Sunday, November 08, 2015

Sunday Reflection spot for Remembrance Sunday 2015

There have been cultures in the world who glorified death in battle. Mostly a long time ago.

The classical Roman poet Horace coined the phrase Dulce et decorum est pro patria mori which can be roughly translated into English as: "It is sweet and glorious to die for one's country."

A view best known now for being memorably debunked by Great War poet Wilfred Owen.

However proud we British are of keeping a stiff upper lip, and however much we venerate those who show bravery, most of us just don't think that the idea of a glorious death in battle is anything to aim for. Henry V was one of the most ruthless killers ever to rule this country, but when he made him a hero, Shakespeare presented him as wanting to win the battle and come safe home.

And of course Wellington said after Waterloo, having seen the battlefield strewn with all the bodies of the fine men who had died on both sides, that "Believe me, nothing except a battle lost can be half so melancholy as a battle won."

I have always found the imagery of Remembrance Sunday and Armistice day very powerful in emphasising the cost of war. It's not about glory, but about cost, and one paid in a currency more valuable than money: the cost of war is paid in lives.

My grandfather served in the Army medical corps during the first world war and was lucky enough to come back. His younger brother didn't.

Lancashire fusilier Robert Whiteside was 18 years old, when he died just six weeks before the end of the war, His name does not appear on his home town's war memorial in Bold Venture Park, Darwen because there were too many names to fit them all on it. Twelve hundred people from that town, mostly young men like himself, were killed during the first world war.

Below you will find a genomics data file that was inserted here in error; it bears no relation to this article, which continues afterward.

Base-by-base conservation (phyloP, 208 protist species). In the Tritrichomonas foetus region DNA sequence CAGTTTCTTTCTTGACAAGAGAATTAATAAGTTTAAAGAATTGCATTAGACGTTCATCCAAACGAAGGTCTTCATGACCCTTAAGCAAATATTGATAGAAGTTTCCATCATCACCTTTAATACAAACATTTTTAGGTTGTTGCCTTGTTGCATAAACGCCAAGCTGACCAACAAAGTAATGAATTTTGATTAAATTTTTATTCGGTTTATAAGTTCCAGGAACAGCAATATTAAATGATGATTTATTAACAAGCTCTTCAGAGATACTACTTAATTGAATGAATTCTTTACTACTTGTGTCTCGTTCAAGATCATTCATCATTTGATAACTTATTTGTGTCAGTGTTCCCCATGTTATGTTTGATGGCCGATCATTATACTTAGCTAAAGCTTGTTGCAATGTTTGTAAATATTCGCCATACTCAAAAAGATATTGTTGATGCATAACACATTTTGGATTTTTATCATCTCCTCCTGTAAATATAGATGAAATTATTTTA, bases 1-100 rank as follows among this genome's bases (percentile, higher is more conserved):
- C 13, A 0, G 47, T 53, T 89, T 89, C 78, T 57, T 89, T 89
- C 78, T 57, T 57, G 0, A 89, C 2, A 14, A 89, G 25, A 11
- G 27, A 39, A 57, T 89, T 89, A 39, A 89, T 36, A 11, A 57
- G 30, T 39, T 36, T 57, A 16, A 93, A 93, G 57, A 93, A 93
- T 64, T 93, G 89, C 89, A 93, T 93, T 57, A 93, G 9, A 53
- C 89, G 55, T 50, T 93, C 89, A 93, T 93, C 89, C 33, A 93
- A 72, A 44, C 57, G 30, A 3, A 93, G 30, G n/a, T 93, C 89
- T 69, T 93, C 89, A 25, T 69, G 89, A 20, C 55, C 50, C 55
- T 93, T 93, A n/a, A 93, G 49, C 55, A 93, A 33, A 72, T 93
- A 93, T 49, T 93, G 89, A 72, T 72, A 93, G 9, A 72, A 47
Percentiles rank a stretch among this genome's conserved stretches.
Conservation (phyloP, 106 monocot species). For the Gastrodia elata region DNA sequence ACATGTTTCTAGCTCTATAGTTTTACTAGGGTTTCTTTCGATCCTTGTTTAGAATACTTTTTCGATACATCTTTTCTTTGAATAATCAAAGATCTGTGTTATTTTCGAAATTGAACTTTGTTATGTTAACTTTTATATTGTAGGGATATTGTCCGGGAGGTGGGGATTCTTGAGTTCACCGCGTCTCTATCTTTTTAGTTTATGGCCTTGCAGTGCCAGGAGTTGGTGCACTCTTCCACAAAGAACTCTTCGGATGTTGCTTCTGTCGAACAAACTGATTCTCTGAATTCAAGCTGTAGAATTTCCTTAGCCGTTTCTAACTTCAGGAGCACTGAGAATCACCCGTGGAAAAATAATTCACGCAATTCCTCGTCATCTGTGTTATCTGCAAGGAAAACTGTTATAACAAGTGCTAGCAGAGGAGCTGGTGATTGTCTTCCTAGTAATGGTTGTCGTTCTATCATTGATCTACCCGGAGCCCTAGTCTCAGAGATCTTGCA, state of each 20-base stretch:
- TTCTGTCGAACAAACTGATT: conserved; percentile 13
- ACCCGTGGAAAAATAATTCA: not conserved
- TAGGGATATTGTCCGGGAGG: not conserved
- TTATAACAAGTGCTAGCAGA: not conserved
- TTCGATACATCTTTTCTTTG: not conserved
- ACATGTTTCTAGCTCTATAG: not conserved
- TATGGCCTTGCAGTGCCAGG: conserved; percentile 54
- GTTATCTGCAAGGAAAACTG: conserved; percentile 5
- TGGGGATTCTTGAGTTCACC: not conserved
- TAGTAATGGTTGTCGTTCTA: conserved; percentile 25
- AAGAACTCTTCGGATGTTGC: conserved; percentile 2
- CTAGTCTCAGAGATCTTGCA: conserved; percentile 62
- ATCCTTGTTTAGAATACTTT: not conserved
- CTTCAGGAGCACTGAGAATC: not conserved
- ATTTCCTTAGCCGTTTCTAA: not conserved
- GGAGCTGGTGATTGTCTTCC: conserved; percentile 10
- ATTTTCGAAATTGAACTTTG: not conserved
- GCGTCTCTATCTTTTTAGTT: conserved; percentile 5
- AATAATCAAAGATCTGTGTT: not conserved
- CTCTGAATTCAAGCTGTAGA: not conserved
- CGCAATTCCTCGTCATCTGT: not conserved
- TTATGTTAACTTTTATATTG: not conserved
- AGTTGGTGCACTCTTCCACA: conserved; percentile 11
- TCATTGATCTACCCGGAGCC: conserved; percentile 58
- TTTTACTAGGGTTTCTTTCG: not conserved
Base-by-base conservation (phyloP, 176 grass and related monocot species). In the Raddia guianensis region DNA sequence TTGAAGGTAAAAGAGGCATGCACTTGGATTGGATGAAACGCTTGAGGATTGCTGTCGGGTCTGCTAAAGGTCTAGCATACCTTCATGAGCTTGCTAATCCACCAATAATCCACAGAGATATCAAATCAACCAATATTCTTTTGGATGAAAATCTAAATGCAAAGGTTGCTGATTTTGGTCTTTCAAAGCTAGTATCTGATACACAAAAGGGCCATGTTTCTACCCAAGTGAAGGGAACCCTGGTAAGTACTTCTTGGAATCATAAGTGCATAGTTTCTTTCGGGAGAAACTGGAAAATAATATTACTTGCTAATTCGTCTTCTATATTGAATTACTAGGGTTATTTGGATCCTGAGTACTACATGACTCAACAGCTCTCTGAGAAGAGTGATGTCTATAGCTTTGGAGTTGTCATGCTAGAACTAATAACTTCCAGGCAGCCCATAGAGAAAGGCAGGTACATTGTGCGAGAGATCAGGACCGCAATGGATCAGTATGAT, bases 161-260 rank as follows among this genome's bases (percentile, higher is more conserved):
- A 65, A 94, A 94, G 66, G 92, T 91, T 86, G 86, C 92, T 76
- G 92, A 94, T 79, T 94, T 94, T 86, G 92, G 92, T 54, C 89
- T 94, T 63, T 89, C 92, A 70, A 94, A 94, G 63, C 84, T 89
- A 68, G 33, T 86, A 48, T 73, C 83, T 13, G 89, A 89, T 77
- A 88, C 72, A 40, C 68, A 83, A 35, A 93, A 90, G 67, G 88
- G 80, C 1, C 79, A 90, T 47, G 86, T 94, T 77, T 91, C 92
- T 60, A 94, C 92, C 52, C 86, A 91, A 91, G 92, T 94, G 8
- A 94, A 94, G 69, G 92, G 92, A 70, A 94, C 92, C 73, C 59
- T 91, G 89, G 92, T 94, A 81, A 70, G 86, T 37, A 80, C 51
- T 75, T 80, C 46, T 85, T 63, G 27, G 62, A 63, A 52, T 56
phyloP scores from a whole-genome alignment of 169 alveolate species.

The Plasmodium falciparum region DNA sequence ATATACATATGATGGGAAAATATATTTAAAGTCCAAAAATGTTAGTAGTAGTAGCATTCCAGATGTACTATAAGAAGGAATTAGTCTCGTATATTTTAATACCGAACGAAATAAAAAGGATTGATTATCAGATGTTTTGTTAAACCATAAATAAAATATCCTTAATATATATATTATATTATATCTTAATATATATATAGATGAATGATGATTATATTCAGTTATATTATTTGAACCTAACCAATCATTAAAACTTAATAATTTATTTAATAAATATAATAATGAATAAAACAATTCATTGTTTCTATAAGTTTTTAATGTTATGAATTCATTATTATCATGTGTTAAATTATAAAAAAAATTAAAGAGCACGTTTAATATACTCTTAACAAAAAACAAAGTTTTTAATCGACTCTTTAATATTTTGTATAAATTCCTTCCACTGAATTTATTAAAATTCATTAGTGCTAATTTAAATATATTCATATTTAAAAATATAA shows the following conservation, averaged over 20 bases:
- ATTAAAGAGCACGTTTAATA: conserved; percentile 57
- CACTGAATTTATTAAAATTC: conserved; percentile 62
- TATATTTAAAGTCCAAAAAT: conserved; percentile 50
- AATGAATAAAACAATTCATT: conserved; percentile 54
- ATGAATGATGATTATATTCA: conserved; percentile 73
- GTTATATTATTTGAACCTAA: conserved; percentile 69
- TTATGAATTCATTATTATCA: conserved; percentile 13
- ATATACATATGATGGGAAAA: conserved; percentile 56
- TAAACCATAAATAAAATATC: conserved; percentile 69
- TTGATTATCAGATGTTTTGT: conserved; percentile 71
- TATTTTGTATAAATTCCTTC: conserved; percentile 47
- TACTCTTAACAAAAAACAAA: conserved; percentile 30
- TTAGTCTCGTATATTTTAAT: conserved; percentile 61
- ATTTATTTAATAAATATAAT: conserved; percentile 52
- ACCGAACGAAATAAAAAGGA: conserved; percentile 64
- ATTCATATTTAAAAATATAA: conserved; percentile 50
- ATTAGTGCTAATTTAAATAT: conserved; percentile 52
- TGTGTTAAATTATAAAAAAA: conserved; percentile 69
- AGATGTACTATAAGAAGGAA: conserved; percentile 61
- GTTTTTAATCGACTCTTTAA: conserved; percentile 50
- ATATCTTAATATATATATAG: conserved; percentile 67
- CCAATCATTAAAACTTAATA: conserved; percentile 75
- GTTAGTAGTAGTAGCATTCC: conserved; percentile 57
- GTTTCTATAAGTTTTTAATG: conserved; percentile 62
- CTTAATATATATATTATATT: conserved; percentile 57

That story used to hurt when I was a young single man. As we get closer to the 100th anniversary of the event, and as my son gets closer to the same age at which my great-uncle was killed, the thought of all those young men being mown down like wheat by machine guns and artillery gets more and more unbearable to think about.

I am not, and will never be, a pacifist. There is too much evil in the world for us to be able to pretend that our country will ever be safe unless we are prepared to defend it. But nobody should ever go to war unless it is absolutely necessary and all reasonable alternatives have been exhausted, and when we do have to fight a war we should do everything possible to ensure that the tally of deaths and suffering among those who are defending our country is kept as low as possible.

We must remember today all those who have died as a result of war. And as we think particularly of those who gave their lives defending our country, we must remember that our present freedom and prosperity was purchased at a price beyond what any person can possibly fully understand. 

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